Results: Of the 409 interviewees participated, 62% were females with a mean age of (26 ±13) years, where the majority of males and females participants had a secondary school education (40% and 42% respectively). Most of the male and female respondents have heard of glaucoma before (63.1% and 61.1 respectively). Male participants defined glaucoma as a group of diseases that can damage the eye’s optic nerve and result in vision loss and blindness (41.1%), while the majority of females defined glaucoma as a slow drainage of fluid within the eye which causes fluid to build up leading to increased intraocular pressure within the eye (39%). Male participants ranked family members as the primary sources of information about glaucoma (41%) followed by medical campaigns (24.2%), while female respondent’s ranked medical campaigns as the primary source of information (34.1%), followed by family members (33%). Female respondents in this study showed a high level of awareness concerning glaucoma disease compared to male respondents. 

Conclusion: While there is relatively good awareness level among the population in Taif city, further studies in different regions of the country on different population sectors are needed to assess knowledge and awareness level for a better understanding of the population’s age distribution, demographic differences regarding glaucoma awareness.

Author(s) Details

Dr. Ashwaq Mohammed Almalki, MD
Department of Ophthalmology, King Abdulaziz Specialist Hospital, Taif, Kingdom of Saudi Arabia.

Dr. Faisal Ali Alotaibi, MD
Department of Ophthalmology, King Abdulaziz Specialist Hospital, Taif, Kingdom of Saudi Arabia.

Dr. Ameenah Alkhaldi, MD
College of Medicine, Taif University, Taif, Kingdom of Saudi Arabia.

Dr. Omar Ahmed Asiri, MD
College of Medicine, Taif University, Taif, Kingdom of Saudi Arabia.

Dr. Nawwafwaiel Aljuaid, MD
College of Medicine, Taif University, Taif, Kingdom of Saudi Arabia.

Dr. Amalsaleh Alsofyany, MD
College of Medicine, Taif University, Taif, Kingdom of Saudi Arabia.

Dr. Asim Ali Alzahrani, MD
College of Medicine, Taif University, Taif, Kingdom of Saudi Arabia.

Dr. Sarah Binbaz, MD
College of Medicine, Taif University, Taif, Kingdom of Saudi Arabia.

Dr. Amjad Althagafi, MD
College of Medicine, Taif University, Taif, Kingdom of Saudi Arabia.

Dr. Sarah Obaid Dhafar, MD
College of Medicine, Taif University, Taif, Kingdom of Saudi Arabia.

Dr. Amalturki Altowairqi, MD
College of Medicine, Taif University, Taif, Kingdom of Saudi Arabia.

Dr. Ozoofmatar Alghashmari, MD
College of Medicine, Taif University, Taif, Kingdom of Saudi Arabia.

Dr. Majed Mansour Aljuaid, MD
College of Medicine, Taif University, Taif, Kingdom of Saudi Arabia.

Dr. Qasemmuidh Alharthi, MD
College of Medicine, Taif University, Taif, Kingdom of Saudi Arabia.

Dr. Rayan Khalid Almalki, MD
College of Medicine, Taif University, Taif, Kingdom of Saudi Arabia.

Dr. Hosamtalal Mashrah, MD
College of Medicine, Taif University, Taif, Kingdom of Saudi Arabia.

Dr. Ruba Qadi, MD
College of Medicine, Taif University, Taif, Kingdom of Saudi Arabia.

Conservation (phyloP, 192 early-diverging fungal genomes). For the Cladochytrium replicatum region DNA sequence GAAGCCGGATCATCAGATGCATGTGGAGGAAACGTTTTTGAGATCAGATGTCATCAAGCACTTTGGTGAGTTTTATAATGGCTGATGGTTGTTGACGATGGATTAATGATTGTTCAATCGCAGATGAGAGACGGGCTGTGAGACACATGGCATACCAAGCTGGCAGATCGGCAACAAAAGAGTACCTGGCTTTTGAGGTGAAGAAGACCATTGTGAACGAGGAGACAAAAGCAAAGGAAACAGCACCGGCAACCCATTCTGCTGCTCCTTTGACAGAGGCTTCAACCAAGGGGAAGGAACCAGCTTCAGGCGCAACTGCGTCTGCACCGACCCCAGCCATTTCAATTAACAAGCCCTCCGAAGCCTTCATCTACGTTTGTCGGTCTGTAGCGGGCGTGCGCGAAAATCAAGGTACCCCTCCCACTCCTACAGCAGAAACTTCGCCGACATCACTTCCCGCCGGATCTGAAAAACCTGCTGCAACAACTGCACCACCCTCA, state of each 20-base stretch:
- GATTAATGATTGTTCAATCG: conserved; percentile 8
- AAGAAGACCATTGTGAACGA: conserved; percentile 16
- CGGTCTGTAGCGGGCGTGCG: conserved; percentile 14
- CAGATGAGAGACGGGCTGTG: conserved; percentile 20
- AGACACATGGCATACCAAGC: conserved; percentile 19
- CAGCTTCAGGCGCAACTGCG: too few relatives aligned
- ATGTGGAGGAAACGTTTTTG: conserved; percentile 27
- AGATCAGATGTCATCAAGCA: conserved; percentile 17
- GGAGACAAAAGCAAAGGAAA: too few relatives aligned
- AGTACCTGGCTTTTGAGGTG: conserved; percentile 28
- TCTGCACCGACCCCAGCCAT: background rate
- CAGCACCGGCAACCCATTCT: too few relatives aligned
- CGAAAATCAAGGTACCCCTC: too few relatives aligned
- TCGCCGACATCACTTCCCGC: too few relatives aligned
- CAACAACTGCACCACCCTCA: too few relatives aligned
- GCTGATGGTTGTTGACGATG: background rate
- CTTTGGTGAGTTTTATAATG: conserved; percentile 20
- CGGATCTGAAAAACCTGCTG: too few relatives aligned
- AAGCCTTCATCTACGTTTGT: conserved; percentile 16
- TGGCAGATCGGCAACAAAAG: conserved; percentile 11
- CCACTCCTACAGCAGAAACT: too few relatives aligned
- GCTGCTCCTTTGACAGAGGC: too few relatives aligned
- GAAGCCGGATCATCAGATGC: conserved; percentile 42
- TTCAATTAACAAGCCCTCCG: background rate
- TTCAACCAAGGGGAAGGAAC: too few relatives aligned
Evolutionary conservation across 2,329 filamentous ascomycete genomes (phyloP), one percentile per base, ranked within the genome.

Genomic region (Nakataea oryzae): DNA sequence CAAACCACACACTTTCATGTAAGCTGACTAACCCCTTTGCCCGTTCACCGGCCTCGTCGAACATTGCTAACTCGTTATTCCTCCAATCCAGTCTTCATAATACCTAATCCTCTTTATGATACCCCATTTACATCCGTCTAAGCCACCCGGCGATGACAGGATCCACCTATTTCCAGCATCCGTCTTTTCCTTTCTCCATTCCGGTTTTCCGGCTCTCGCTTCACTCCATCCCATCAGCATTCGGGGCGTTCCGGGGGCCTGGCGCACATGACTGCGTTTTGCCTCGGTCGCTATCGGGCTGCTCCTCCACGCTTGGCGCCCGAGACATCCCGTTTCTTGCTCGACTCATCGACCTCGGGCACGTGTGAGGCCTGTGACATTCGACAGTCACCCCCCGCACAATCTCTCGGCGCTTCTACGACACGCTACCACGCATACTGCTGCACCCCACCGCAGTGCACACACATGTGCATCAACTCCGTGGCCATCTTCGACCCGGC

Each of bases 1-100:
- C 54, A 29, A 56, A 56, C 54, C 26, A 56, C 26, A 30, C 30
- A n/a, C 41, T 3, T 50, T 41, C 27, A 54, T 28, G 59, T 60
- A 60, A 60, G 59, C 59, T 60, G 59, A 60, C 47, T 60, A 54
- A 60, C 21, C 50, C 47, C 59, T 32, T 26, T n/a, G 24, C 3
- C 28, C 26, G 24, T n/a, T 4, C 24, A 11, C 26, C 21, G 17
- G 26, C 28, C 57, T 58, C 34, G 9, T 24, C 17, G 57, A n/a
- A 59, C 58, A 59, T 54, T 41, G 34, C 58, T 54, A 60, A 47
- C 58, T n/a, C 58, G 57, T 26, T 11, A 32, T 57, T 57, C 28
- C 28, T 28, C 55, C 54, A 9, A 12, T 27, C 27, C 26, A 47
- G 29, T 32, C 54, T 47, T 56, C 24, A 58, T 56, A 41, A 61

Dr. Fatmahmeteb Alnufei, MD
College of Medicine, Taif University, Taif, Kingdom of Saudi Arabia.

Dr. Mohammed Obied Altwerqi, MD
College of Medicine, Taif University, Taif, Kingdom of Saudi Arabia.

Dr. Mansour Mohammed Altwerqi, MD
College of Medicine, Taif University, Taif, Kingdom of Saudi Arabia.

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Impact of HIV/AIDS Burden on Economic Growth in Selected Sub- Saharan Africa (SSA) Countries: Evidence from a Dynamic System GMM Estimates | Book Publisher International

HIV/AIDS is seen as not only the leading cause of death in SSA region but a major public health challenge. Currently, 13% of total population workforce in the region lives with the epidemic; the above means that one in every ten adults in the region is HIV/AIDS positive. Regrettably so, there is a link between the epidemic prevalence and poverty. As a result, the study empirically examined the impact of HIV/AIDS burden on economic growth in selected Sub-Saharan Africa (SSA) countries: Evidence from a dynamic system GMM estimates utilizing cross-country series of 18 countries in the region for the period of 1986-2015. The choice of the selected 18 SSA countries was driven by factors such as degree of prevalence of the epidemic, level of economic growth and regional affiliations resulting in four major regional blocs: SADC, ECOWAS, CEMAC and COMESA. Expectedly, the study employed a two-step dynamic Blundell-Bond system GMM panel estimation technique alongside with the Diebold and Yilmaz (2012) index variance decomposition approach. This was done to achieve conditional convergence in the growth equation and also to disaggregate the prevalence shock due to the epidemic burden. Series such as output per capita, output per capita growth, HIV/AIDS prevalence, public health expenditure, total investment, number of school enrollment are amongst others used in the study. Several pre-and post-diagnostics were accordingly carried out amongst which are Windmeijer (2005) finite sample correction for standard errors, stationarity test while controlling for heterogeinety, endogeneity or omitted variable biases, Hansen J-statistic for identification, Diff-in-Hansen test for validity of the additional moment restrictions, Breusch-Pagan Lagrange multiplier (LM) and Hausman tests for acceptability of the RE model etc. The findings from the study revealed that HIV/AIDS prevalence, not only have impacted negatively on human capital development and output growth in the region but has also currently been transmitting burden amongst member states thereby rendering the entire region vulnerable; particularly the low income countries. It further found that prevalence rate and income level of a country determines the level of her vulnerability to the epidemic burden in the region. The study therefore recommends that since members of SADC sub-region with very high prevalence rates are seen as powerful vector of contagion; therefore, a good understanding of cross-border epidemic burden spillovers on growth within the region is essential for policy coordination in the areas of preventive measures (reducing morbidity and mortality), improved capital inflow for inclusive growth ceteris paribus. Finally, it was recommended that the region should drive growth process as a unit.

Author(s) Details

Diyoke, Kenneth Onyeka
Department of Economics, Faculty of Arts and Social Sciences, Nile University of Nigeria, Abuja- Nigeria.

Read full article: http://bp.bookpi.org/index.php/bpi/catalog/view/83/1173/817-1
View Volume: https://doi.org/10.9734/bpi/mono/978-93-89562-58-3